I just want to say, once again, Mr. Speaker, I think that the bipartisan agreement reached last night was extremely valuable. It will keep two of the President's nominees from moving forward who really do not deserve to be appointed, and I would hope that the President would learn from last night's action that, unlike the House, the Senate is not a chamber that will be a rubber stamp for his extreme views. Let us hope that President Bush was listening and will resist nominating extreme right-wing judges to our courts in the future.

But all of this, not only the action in the House on the ethics rules, but also the action in the Senate on the filibuster, I think they are examples really of how the Republican majority has abused its power. And the consequence of that is that the public is increasingly disappointed and feels that the Congress does not do its job, that it is essentially a do-nothing Congress. And as we approach the Memorial Day recess, I think I need to stress that, that I believe the reason why the polling and the media shows that people no longer have faith in Congress or that the support of Congress as an institution has dropped significantly is because of the Republican leadership's fixation on these issues that consolidate their power, that seek to consolidate their power without focusing on the real issues that affect the American people.

A USA Today CNN poll that was released today, Mr. Speaker, showed that the American people are fed up with Republican control of Congress and are ready for a democratic Congress. And who can blame them? If they had been watching the abuses of power that had been taking place in both the House and the Senate in the last four months, they would have to be disgusted. Beyond that disgust, I think it is clear that they just want Congress to address the issues of importance in their lives, and we are going to be going into a Memorial Day recess without most of those issues being addressed. It really has been, for the last five months, a do-nothing Congress.

For five months now, congressional Republicans have done nothing to reverse their abysmal economic record. The fact is that middle class families are being squeezed at the gas pump, at the pharmacy with high drug prices, and in the grocery store. There are growing signs of a faltering economy, with President Bush still having the worst jobs record in history.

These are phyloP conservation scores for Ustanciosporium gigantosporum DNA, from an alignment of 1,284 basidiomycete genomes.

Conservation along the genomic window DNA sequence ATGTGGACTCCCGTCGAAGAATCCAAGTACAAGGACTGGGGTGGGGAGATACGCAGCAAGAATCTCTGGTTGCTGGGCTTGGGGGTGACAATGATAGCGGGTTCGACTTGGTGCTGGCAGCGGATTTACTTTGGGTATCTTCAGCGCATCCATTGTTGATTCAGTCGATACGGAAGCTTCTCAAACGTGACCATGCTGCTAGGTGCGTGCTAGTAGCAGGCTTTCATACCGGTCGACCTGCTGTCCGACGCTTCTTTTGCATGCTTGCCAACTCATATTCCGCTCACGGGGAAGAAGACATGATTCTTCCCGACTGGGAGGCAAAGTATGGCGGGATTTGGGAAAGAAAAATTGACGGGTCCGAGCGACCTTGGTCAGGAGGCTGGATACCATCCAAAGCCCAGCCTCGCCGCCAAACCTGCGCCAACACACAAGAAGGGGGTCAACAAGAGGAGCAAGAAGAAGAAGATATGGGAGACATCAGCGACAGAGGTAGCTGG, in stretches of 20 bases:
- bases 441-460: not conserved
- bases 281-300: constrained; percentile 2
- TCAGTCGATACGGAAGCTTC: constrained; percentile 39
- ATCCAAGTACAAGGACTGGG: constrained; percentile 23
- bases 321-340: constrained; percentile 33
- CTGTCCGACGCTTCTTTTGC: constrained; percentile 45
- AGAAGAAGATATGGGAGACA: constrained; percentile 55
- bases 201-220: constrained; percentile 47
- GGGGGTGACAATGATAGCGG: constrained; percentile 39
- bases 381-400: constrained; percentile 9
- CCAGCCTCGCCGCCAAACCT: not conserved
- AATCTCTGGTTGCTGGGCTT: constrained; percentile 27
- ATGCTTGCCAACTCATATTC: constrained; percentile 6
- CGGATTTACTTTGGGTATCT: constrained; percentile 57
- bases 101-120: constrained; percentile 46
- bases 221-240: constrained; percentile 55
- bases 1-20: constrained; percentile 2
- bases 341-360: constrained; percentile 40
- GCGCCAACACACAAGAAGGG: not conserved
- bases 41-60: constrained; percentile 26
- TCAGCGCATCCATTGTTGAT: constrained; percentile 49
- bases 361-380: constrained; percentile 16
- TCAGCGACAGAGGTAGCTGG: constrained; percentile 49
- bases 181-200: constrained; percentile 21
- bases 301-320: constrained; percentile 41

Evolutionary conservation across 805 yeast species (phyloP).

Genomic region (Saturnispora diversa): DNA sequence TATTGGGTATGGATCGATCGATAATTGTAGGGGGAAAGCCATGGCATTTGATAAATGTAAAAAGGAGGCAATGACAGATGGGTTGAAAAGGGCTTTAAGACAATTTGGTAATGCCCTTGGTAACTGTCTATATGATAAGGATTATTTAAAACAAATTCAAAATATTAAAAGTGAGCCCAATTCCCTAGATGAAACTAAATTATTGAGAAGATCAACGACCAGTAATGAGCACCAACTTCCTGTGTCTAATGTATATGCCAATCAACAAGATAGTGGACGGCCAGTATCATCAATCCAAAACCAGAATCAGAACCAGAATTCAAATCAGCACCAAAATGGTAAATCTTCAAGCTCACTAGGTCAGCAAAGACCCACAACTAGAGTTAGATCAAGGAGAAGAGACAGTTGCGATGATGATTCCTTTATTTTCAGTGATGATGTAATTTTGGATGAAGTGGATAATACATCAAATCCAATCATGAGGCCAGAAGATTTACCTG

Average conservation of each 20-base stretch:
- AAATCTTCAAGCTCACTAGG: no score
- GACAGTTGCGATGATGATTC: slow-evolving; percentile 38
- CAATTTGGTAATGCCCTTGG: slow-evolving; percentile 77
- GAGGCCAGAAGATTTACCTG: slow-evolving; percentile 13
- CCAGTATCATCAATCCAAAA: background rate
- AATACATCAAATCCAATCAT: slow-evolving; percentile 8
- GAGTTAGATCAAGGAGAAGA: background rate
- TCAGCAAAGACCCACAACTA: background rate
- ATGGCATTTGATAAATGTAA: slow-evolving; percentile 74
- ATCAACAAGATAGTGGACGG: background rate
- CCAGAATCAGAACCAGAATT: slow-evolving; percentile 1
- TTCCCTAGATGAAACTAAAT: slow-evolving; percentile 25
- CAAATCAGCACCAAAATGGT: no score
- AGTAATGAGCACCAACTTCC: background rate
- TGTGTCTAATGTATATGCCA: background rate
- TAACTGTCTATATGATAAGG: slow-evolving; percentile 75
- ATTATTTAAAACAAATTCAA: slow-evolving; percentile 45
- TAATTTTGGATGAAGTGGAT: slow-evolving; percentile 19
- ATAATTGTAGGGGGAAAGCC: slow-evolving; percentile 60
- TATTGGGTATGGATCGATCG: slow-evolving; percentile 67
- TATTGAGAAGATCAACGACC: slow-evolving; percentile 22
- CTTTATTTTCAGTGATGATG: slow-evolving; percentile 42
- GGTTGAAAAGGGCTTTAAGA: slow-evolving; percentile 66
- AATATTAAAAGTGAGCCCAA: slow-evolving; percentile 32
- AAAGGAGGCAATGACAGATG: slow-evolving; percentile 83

Instead of addressing the serious kitchen table issues of American families, education, health care, you name it, Republicans are focusing on legislation that is written for the special interests and will actually harm middle class families.

Instead of increasing the minimum wage and expanding prosperity, Republicans are focused on undercutting bipartisan ethics rules.

Instead of creating good jobs with good paychecks by completing the much-delayed highway bill, for example, Republicans choose to focus instead on undercutting the checks and balances on judicial nominations by focusing on the filibuster.

Instead of enacting an energy bill that improves our communities and brings down gas prices and tries to create more energy independence, the Republicans have channeled their energy into replacing Social Security with a risky privatization scheme that clearly most Americans do not support, and the President probably is going to have to eventually abandon.

And, instead of passing a budget that reflects the values of America's families, Republicans brought the entire Federal Government to intervene in the personal tragedy of just one family, and I am, of course, talking about the Terry Schiavo case. I think it is no wonder that the American people are not pleased with Congress, and I think it is time congressional Republicans take a hard look at these polls. I do not say, Mr. Speaker, that we should always be looking at polls, but in this case, the polls reflect what people are thinking.

I go back, and I will, of course, go back to my district during the Memorial Day recess, and I know I am going to hear from people who are saying, why are you not talking about health care, why are you not talking about education? What are you doing about the trade deficit? What are you doing about the budget deficit? What is the reason why a crisis for everything from housing to groceries to gas continue to go up, and we in Congress do not address the issues.